In August, the case Righthaven v. Hoehn was tossed by a federal judge in Nevada, who went a step further and declared that defendant Wayne Hoehn’s complete copy of a newspaper article in a sub-forum on the site “Madjack Sports” was fair use. On August 15, the judge awarded $34,045.50 to the Randazza Legal Group, which represented Hoehn. Righthaven, which had spent so much time thundering to defendants about just how badly the federal courts would make them pay... didn’t pay.

Instead, it filed a flurry of appeals alleging (among other things) that having to pay the money would involve “the very real threat of being forced out of business or being forced to seek protection through bankruptcy.” Righthaven contended that it could eventually win the case on appeal and thus should not be bankrupted before it had the chance to make its case.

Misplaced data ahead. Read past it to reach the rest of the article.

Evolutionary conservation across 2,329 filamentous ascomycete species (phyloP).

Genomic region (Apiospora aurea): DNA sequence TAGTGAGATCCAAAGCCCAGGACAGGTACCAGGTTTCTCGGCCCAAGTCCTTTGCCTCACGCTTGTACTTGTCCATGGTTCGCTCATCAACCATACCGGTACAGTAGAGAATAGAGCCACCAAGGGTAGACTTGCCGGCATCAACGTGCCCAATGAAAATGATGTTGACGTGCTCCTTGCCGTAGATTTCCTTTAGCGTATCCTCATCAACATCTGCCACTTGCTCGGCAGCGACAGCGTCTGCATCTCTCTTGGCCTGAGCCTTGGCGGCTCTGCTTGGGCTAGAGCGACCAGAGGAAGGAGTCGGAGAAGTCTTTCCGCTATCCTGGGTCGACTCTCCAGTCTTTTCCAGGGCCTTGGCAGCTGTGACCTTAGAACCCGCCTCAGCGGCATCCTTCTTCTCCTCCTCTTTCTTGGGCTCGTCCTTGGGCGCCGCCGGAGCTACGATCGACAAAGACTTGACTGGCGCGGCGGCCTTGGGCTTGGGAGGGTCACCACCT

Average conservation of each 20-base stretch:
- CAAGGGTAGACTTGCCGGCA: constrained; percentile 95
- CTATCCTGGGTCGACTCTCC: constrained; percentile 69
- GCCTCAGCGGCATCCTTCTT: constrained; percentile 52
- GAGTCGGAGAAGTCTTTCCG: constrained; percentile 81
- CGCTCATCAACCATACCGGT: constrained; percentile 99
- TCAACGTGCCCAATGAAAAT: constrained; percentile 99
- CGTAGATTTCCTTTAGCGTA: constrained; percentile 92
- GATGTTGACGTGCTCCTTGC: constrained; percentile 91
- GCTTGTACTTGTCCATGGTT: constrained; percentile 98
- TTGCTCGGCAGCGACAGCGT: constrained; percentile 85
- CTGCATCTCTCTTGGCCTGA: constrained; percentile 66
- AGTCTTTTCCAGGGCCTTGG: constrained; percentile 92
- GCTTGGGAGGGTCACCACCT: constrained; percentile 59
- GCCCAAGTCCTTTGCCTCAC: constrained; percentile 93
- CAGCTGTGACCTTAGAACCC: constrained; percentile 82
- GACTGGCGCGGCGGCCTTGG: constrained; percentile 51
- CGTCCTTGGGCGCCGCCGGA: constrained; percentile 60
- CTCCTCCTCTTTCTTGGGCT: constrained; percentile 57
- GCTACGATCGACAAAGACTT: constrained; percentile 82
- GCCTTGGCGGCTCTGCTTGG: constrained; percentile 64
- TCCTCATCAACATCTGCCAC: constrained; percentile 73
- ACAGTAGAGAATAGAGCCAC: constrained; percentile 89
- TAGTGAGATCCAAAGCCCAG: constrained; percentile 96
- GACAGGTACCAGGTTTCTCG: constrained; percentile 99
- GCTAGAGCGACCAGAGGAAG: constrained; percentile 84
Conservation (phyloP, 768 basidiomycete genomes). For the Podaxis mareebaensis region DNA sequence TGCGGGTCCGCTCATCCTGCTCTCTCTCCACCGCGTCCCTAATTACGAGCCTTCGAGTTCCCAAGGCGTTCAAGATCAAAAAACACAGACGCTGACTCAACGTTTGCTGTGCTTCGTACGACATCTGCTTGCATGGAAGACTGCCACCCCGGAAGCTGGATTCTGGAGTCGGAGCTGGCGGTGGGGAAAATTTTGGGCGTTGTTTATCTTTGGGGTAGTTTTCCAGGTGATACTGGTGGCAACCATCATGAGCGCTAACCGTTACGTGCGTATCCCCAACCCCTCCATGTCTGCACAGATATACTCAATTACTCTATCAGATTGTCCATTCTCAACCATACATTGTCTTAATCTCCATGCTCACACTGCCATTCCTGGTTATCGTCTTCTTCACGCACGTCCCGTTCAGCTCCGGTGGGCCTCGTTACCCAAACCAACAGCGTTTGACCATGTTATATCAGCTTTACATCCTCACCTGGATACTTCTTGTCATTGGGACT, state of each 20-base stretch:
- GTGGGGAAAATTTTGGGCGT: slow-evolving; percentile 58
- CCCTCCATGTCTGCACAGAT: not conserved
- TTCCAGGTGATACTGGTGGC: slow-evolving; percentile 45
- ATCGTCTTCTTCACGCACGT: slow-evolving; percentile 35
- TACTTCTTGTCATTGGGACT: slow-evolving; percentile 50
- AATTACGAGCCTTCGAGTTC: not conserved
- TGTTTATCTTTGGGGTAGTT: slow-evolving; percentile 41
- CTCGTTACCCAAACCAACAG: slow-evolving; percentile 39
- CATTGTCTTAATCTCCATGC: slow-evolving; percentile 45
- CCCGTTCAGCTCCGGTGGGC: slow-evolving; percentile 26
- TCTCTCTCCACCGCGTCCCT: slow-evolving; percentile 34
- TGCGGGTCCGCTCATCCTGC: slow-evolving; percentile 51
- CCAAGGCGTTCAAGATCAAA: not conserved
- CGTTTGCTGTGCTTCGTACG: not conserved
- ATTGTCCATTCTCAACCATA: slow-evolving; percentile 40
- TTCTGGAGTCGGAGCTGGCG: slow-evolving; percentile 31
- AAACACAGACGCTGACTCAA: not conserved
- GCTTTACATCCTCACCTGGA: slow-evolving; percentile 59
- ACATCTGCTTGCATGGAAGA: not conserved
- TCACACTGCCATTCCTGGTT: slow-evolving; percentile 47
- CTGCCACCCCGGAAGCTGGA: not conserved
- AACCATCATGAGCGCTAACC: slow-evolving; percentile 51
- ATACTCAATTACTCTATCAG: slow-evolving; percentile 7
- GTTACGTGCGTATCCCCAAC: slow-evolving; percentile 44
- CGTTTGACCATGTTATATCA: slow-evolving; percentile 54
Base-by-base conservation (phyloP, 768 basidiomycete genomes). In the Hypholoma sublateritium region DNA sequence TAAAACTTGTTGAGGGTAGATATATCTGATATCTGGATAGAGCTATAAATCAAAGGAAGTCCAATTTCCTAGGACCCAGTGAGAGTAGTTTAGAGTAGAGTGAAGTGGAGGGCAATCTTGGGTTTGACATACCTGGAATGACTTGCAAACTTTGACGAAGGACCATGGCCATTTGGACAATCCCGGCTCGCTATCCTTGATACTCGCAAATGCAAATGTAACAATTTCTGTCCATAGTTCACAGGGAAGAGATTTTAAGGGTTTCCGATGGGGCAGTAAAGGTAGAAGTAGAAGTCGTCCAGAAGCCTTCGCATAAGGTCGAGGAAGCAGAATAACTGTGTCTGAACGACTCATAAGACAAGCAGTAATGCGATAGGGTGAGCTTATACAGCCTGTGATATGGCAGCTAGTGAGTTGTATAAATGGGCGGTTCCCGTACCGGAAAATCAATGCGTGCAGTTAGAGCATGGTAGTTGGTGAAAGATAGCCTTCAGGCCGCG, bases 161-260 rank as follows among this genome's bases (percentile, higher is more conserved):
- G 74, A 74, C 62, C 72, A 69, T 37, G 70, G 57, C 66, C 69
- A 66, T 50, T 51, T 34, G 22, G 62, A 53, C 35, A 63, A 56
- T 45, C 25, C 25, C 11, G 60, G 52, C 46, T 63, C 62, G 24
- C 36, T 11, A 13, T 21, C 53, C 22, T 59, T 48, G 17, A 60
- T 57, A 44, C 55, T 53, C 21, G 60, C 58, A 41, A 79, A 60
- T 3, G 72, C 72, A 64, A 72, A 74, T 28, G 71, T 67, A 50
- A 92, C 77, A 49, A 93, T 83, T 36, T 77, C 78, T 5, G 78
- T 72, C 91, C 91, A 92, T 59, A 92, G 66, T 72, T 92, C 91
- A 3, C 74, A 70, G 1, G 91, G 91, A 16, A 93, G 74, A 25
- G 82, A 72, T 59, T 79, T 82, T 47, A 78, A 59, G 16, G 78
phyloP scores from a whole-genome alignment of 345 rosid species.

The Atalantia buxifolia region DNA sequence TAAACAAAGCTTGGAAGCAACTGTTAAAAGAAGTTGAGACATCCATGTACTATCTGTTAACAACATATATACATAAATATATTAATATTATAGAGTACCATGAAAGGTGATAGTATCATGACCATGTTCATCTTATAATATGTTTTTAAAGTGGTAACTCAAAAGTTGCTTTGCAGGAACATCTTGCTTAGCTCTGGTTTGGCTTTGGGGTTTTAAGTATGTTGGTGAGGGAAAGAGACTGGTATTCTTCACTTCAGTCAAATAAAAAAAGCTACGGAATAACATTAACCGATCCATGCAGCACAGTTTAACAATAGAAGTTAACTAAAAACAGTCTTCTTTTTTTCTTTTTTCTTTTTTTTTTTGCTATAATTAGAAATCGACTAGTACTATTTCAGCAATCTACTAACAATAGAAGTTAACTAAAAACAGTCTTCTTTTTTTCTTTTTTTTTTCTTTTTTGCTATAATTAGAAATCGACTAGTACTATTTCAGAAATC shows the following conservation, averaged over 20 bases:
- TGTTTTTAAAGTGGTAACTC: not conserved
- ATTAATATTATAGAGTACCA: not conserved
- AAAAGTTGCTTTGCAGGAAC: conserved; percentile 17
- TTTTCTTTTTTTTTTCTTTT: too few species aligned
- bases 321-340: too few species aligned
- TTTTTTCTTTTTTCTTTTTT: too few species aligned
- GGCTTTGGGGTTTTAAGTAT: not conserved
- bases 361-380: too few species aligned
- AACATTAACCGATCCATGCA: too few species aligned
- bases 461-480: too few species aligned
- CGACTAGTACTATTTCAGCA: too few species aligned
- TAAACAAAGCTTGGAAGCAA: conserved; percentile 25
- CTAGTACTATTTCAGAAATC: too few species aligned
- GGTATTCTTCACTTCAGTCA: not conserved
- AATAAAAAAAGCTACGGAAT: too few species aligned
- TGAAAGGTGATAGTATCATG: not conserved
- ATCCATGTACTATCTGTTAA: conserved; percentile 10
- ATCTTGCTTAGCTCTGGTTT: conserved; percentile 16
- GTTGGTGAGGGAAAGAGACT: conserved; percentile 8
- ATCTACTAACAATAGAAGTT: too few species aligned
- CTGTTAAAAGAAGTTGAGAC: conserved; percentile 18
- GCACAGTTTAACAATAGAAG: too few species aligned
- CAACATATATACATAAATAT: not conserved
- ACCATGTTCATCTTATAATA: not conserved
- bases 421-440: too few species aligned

But the increasingly disorganized organization couldn’t even get its appellate filings in on time. Yesterday, Righthaven had to admit that it missed the October 31 deadline for its opening brief in the case. It blamed the problem on a “misunderstanding,” then noted it would need a few more weeks to actually write the brief, since “Righthaven’s counsel is scheduled to undergo a surgical procedure for which it is estimated that he will be recovering outside of the office for approximately one week.”